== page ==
A trip down the memory lane aided by Polaroid’s latest marketing campaign
Mansi recently drew my attention to this outdoor marketing campaign by Polaroid. We both found it funny that what was once considered “instant” is too slow by our modern standards. I saw this campaign again on my way to work today and was overcome with nostalgia.
“Real Life is having to wait”.
I am old enough to have lived through times when we’d wait weeks if not months to see our pictures. You see, film rolls used to cost money. Processing exposed rolls used to cost money too1. As a parsimonious middle class family in the 1980s in India, you wouldn’t just click anything that caught your fancy and blow through your roll. There’d always be a few shots left on the roll even after a big event like a birthday or a wedding. The camera would be packed away, only to come out on some other minor occasion like the start of the school in winters2. With the remaining shots finally used up, the roll would go into a small, black, plastic canister and taken to the local ‘photo studio’ for processing.
We’d get the prints back after 3-4 days along with a strip of negatives in translucent photo sleeves. We’d sit down around the dining table, pass around the photos3 and reminisce - the events the photos had captured, already a distant memory. And oh the negatives would be promptly stowed away in some mysterious nook in our parents’ almirah and forgotten forever.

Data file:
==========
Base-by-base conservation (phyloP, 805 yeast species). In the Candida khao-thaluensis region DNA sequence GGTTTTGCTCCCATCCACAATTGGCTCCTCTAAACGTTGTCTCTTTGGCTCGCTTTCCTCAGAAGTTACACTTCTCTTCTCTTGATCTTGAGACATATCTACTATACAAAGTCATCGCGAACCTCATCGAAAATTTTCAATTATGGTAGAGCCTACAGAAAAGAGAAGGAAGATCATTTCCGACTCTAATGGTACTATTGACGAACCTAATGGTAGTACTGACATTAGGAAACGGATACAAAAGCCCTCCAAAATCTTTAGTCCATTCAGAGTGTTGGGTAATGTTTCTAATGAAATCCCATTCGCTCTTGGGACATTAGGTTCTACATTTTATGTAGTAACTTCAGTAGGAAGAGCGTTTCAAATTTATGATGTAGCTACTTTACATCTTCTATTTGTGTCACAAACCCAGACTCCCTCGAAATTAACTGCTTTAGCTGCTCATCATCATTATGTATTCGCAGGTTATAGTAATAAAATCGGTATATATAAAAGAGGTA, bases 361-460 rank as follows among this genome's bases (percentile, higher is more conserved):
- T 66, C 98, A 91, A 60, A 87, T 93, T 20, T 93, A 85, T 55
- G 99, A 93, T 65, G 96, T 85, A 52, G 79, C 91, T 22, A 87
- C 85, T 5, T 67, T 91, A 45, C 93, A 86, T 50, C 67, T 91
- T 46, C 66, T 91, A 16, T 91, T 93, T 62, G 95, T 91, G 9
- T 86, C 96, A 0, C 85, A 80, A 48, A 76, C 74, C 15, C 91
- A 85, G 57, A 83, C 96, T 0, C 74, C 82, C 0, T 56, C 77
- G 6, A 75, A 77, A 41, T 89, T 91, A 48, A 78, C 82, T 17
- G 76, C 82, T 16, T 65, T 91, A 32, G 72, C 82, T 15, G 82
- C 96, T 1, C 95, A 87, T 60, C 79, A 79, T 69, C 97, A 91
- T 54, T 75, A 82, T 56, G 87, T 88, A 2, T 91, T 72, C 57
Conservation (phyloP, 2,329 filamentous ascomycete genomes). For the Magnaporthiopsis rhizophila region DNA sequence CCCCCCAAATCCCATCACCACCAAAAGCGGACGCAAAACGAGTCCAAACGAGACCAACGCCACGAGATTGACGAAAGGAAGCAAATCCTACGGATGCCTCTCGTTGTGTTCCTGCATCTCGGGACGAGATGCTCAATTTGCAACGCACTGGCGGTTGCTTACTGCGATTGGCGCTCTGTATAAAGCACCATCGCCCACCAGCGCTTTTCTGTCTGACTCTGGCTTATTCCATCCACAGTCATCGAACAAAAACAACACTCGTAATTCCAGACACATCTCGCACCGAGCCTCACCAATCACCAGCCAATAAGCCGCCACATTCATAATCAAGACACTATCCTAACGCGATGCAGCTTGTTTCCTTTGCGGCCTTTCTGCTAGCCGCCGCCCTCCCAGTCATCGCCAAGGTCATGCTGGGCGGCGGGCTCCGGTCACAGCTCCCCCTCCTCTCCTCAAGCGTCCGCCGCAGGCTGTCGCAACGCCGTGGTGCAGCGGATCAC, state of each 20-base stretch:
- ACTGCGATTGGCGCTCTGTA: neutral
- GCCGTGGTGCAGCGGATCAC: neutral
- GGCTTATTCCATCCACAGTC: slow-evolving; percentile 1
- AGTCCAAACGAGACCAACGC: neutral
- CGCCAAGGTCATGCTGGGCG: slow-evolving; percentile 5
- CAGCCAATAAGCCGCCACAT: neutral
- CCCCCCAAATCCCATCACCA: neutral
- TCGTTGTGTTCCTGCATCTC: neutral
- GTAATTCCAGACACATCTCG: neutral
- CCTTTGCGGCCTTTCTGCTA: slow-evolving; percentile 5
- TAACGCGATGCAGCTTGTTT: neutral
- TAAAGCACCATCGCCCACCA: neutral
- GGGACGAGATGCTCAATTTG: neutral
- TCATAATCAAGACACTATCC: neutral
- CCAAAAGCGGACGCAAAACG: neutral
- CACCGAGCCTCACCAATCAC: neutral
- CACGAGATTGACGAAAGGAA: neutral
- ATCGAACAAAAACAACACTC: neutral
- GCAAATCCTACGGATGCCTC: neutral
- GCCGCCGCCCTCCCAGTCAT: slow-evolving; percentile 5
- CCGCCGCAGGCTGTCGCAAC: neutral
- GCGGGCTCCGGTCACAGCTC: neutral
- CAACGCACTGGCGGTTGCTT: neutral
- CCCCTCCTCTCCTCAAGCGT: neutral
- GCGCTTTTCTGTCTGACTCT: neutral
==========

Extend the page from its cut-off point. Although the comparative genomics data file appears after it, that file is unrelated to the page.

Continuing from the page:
If you would have handed me a polaroid camera back then, it would have felt like magic. And to think that Polaroid have to somehow justify keeping you waiting a few seconds…
Little wonder then that Kodak found itself in a lot of trouble once digital photography started to become good enough and all that cash flowing into film rolls and their processing stopped.↩︎
The event would be considered photographically significant because we would be switching into our winter school uniforms.↩︎
With a reminder from mom to hold them from the edges and not leave our grubby fingerprints all over them.↩︎